So far the awkwardness of the entire situation with Allison isn't overwhelming me at all, and I think you hit on the reason why:He's not setting out to be selfish. He's confused and adrift at the moment, at a crossroads in his life's work, and desperately hoping she might provide some clarity for him.
As you note in the cut text, this aspect of the book is more well defined than a lot of other plot strands, and it's not hard to accept the premise that he is compelled to do what he's doing because of this urgent need for clarity, to move on from a mistake that is so at odds with the very reason he became a doctor in the first place.
Both Harding and Michelle, I hope, will be given room to become richer, more multi-layered characters in the show, Michelle in particular. As far as Park goes, agree with you that delaying incorporating his cancer into the storyline seems like the smart bet; the show would have the opportunity to share its focus with the regular cast members and any guest cast they have in each week as patients or whomever, and with an ensemble type show there should be lots of ways to develop his character without giving him an illness, at least not right away. (Wouldn't drop it entirely, though. onlyariana
is right, the scene with his wife and their date was quite touching.
The church scene with the Ridgeways drove me mental
. Yes, Tina is deeply unpleasant in that scene, and the issue isn't so much how nasty she is as that I still don't feel any real context w/ her for why she is capable of that kind of unfeeling attitude toward her family. Like I said last week, I am willing to go to all sorts of places with a character if I feel like I understand what makes them tick, and I don't have that with Tina; I want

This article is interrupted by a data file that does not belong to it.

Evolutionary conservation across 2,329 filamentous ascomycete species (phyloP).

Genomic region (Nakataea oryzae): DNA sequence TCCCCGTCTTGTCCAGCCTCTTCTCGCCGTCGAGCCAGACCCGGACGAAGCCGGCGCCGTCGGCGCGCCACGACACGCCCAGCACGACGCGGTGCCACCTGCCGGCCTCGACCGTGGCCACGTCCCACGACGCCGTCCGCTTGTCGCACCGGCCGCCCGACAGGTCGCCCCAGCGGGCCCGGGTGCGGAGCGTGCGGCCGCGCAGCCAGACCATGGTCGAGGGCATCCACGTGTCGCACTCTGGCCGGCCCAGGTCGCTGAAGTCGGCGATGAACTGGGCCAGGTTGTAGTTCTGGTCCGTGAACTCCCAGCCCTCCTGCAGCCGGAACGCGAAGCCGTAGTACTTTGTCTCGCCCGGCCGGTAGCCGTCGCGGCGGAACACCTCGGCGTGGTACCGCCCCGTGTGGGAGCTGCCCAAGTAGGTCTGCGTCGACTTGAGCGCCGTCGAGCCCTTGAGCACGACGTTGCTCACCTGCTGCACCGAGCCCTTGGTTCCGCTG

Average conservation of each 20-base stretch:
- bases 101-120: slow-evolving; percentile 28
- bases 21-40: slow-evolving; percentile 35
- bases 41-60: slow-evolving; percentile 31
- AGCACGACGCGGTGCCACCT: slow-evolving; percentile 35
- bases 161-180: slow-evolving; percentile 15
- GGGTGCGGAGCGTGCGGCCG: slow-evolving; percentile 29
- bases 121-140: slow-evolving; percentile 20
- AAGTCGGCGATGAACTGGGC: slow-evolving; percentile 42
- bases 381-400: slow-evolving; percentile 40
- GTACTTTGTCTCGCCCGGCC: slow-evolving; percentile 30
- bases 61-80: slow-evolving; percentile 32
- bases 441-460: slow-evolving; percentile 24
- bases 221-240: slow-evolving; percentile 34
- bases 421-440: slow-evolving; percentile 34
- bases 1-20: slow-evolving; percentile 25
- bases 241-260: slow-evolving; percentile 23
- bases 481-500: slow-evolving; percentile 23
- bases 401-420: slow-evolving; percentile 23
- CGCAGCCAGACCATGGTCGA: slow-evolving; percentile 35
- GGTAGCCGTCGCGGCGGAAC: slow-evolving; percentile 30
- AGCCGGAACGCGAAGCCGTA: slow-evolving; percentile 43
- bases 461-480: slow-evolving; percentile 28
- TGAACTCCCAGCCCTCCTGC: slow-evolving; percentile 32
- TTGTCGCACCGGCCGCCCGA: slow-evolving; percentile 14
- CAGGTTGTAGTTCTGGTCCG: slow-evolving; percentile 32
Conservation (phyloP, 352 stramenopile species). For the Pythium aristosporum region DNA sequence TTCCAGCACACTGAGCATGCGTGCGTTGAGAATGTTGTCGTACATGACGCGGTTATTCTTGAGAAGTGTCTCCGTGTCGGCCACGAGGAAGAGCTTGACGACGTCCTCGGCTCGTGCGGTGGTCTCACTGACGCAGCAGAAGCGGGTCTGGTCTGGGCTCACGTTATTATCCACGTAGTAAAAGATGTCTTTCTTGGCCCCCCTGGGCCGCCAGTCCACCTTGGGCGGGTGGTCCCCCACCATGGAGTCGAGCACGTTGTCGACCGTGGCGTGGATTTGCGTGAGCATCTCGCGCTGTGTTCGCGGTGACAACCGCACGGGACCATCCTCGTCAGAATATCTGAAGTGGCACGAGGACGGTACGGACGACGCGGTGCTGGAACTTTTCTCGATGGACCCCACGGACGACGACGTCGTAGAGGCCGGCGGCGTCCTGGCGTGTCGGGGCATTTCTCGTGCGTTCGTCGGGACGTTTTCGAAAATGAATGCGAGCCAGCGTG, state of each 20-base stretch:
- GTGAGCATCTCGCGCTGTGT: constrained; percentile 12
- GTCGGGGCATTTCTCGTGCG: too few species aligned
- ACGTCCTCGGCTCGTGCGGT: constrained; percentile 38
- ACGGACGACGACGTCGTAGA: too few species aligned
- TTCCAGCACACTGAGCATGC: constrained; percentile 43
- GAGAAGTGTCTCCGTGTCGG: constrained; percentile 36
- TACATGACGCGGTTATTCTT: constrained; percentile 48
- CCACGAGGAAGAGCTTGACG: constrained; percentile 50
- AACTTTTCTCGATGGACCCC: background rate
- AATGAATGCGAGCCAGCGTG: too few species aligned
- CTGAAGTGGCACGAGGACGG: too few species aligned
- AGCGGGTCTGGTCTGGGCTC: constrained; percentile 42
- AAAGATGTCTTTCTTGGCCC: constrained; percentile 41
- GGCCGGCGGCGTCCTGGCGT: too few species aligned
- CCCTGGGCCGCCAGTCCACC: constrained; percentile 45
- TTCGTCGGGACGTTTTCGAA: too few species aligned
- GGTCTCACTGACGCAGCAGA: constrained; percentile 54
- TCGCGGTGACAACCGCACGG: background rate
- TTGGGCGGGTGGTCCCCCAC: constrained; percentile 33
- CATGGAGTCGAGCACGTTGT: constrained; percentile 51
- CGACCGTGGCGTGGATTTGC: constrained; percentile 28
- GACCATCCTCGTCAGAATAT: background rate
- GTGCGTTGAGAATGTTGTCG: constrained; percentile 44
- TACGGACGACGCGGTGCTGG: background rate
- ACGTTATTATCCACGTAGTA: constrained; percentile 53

to understand, but other than that little bit of backstory where we know that her father was a doctor and that she sort of unexpectedly stepped up to the plate to carry on the family tradition (so one has to assume that she may have felt pressured into it, though clearly she does like helping people or at least that's what the free clinic storyline tells us)... what else is there? Are we to assume that she also felt pressured into getting married and having kids?; if left to her own devices with no expectations of her from either her family or general societal pressures, would she be happier to have the kind of freedom Ty enjoys to just have short-term relationships from time to time that always take a back-seat to her job? (Lord knows it would be nice to actually see a female career woman on television who just doesn't care and who maintains the personal life they want no matter what anyone thinks. You know they exist.) You can see I'm spit-balling a LOT here; I do hope the writers and Jennifer Finnigan are given the chance to flesh Tina out a lot, and help me understand her better even if I don't always like her.
Meanwhile, oddly, SG does a great job at conveying Sydney's personality and motivations with about the same amount of background - I don't know why that is. (I do wonder if there is some correlation between how well he actually knew the doctors he's basing these characters on; maybe Sydney's inspiration is someone he knew better than Tina's?) Or perhaps because it's because she seems to have such a well-defined purpose rather than be clutching at straws left and right to fill some kind of a void in her life.
If the show ever does send Ty to Florida at some point, at least the location scouts will have a piss-easy job with what they've got to work with around here. ;) (Countdown to seeing Ocean Blvd. in Long Beach, Hollywood's preferred faux-Miami; see: CSI:M, see: Dexter...)